5 ways to love the boss you hate
SO YOU'VE landed your dream job. You love your work and have colleagues who make you laugh.
Everything seems to be perfect except for one thing - you hate your boss.
The boss micromanages you, and checks your time in and out. Your superior takes things personally when you don't use the font size she prescribes for presentations. Sounds familiar?
The success of your career should never be hindered by a boss you never asked for. But you need to put up with your superior while you work under him. It is easier said than done: How can you get along with someone you'd rather push away?
Here are some tips on how to love the boss you dislike.
1. KNOW YOUR BOSS WELL
Your company has a good reason for investing in team-building sessions: Personal bonds promote professional trust.
Have you personally bonded with your boss lately? Don't be someone who doesn't know the boss because you put him on a pedestal.
Maybe your boss' passion for work is mistaken for temper? Maybe your superior is an introvert and prefers people to approach him instead?
Spend more time with your boss and take note if he is open to eating lunch with you or going out for drinks after work.
Forming those personal bonds will enable the both of you to be compassionate (or forgiving) with each other at work.
The more you know your boss, the more predictable and manageable he will be.
2. FIND ONE GENUINE REASON TO LIKE YOUR BOSS, AND FOCUS ON IT
I once had a colleague whom I disliked because she believed in using shortcuts that compromised output quality.
That relationship changed one day when I found that we are both big fans of House Of Cards and we have this fascination with travelling to North Korea one day.
This stirred my interest and I began to see her in a new light.
I focused on the good things and months later, I discovered more. I found out that she also had a talent for spreadsheets, which she happily shared with me.
I would have regretted it had I dismissed this colleague too easily.
This experience should be no different with your boss. Some bosses may be bad managers (maybe they lack leadership experience), but that doesn't mean they're bad people.
In most cases, there is always one redeeming factor that can nudge you towards liking a person. Focus on that one small thing, cultivate it and leverage on it until you finally get to accept your boss despite the things you dislike him for.
3. LOOK AT YOURSELF IN THE MIRROR
Have you considered that the problem may be you, and not your boss?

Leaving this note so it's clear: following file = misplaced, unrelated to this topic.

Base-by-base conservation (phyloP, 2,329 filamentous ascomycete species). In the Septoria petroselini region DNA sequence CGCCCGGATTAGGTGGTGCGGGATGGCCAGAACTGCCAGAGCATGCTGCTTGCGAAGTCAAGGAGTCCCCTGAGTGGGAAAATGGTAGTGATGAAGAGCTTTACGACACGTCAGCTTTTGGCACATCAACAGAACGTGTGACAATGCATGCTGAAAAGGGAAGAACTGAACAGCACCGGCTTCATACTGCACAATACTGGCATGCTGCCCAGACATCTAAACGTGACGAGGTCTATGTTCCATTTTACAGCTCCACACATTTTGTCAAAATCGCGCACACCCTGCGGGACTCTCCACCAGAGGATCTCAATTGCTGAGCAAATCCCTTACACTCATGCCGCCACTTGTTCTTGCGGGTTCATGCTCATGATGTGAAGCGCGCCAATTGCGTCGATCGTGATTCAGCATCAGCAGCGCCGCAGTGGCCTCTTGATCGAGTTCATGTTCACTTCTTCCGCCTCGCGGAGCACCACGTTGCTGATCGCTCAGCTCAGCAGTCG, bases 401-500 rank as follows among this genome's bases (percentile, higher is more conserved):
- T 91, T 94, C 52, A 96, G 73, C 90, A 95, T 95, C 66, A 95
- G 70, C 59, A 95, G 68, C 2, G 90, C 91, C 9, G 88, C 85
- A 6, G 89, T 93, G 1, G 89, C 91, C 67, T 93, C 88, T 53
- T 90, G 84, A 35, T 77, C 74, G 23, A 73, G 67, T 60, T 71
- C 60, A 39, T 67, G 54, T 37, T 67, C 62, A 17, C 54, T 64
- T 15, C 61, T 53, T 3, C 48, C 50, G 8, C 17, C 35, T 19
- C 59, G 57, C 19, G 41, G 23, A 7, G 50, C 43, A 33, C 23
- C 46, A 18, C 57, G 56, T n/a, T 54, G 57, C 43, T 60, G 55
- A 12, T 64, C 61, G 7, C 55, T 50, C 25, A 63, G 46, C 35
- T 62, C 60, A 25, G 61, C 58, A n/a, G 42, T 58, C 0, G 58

It's easier to change yourself than someone else, so altering your mindset might just do the trick.
Try asking yourself these questions:
Am I irritated by my boss because she reminds me of someone I don't like: a university professor or a former girlfriend?
Am I associating my boss with a group of people I frown upon? Is he practising a philosophy or lifestyle that I feel uncomfortable with?
Am I concerned that I might end up like my boss?
When you have identified your bias against your boss, you may soon realise that not everyone in your team responds in the same way.
Perhaps you think your boss' ideas are wrong because you have judged his lifestyle, which has nothing to do with your superior's job competency. This is the fallacy of "ad hominem".
Be fair and remind yourself to be more open-minded and go easy on your boss. That person is only doing his job, and you should too.
4. BELIEVE THAT A BAD BOSS CAN CHANGE YOU FOR GOOD
When I can't find any reason to respect my boss, I always fall back on the most practical reminder: A bad boss can always get the best out of you.
Your boss will test your patience. He will drive you nuts with the most impossible deadlines.
But remember - what doesn't kill you only makes you stronger.
A year with a bad boss will give you improved social skills in dealing with hard-headed people, and self-awareness that will propel your emotional intelligence.
These soft skills are indispensable, especially when you decide to move to a new organisation. Learn to love a bad boss, for he has demonstrated to you what bad leadership is.
Indeed, people realise the things that they like only after experiencing the things they dislike.
List down the lessons you can gather from your bad boss. Love your boss for these if you can't love that person for who he is.
5. BE BRAVE AND SPEAK UP
The riskiest solution is to share your thoughts and feelings with your boss. Opening up and telling your superior that your relationship is affecting your performance may reveal the true causes of your problem.
In your discussion, settle these questions:
Have you clearly stated expectations about each other at the start of the year?
Are your key deliverables doable, concrete and measurable?
What style of working do the both of you have, and where can you meet?
Defining these lines will help the both of you understand when not to push each other's buttons and help minimise friction.
A good boss will constantly solicit feedback from you if he has been a coach or mentor. Your superior will clear the path for you, not dictate it.
A bad one will probably not care what you think, and may even perceive you as challenging his authority for speaking up.
WHEN ALL ELSE FAILS
If these tips fail, be prepared with a back-up plan.
The passive solution is to outlast a boss - one who is expected to leave, be moved to a different team or be fired.
If you are happy with your company but not your boss, waiting may be a good option.
You can also escalate the matter to a higher authority if the issue cannot be held back any more. Talk to your human-resources business partner or to the boss of your boss.
If your colleagues share the same concerns about your boss, invite them to back you up.
THE STAR/ASIA NEWS NETWORK
The writer is the winner of reality show The Apprentice Asia, and is based in Kuala Lumpur with a leading airline.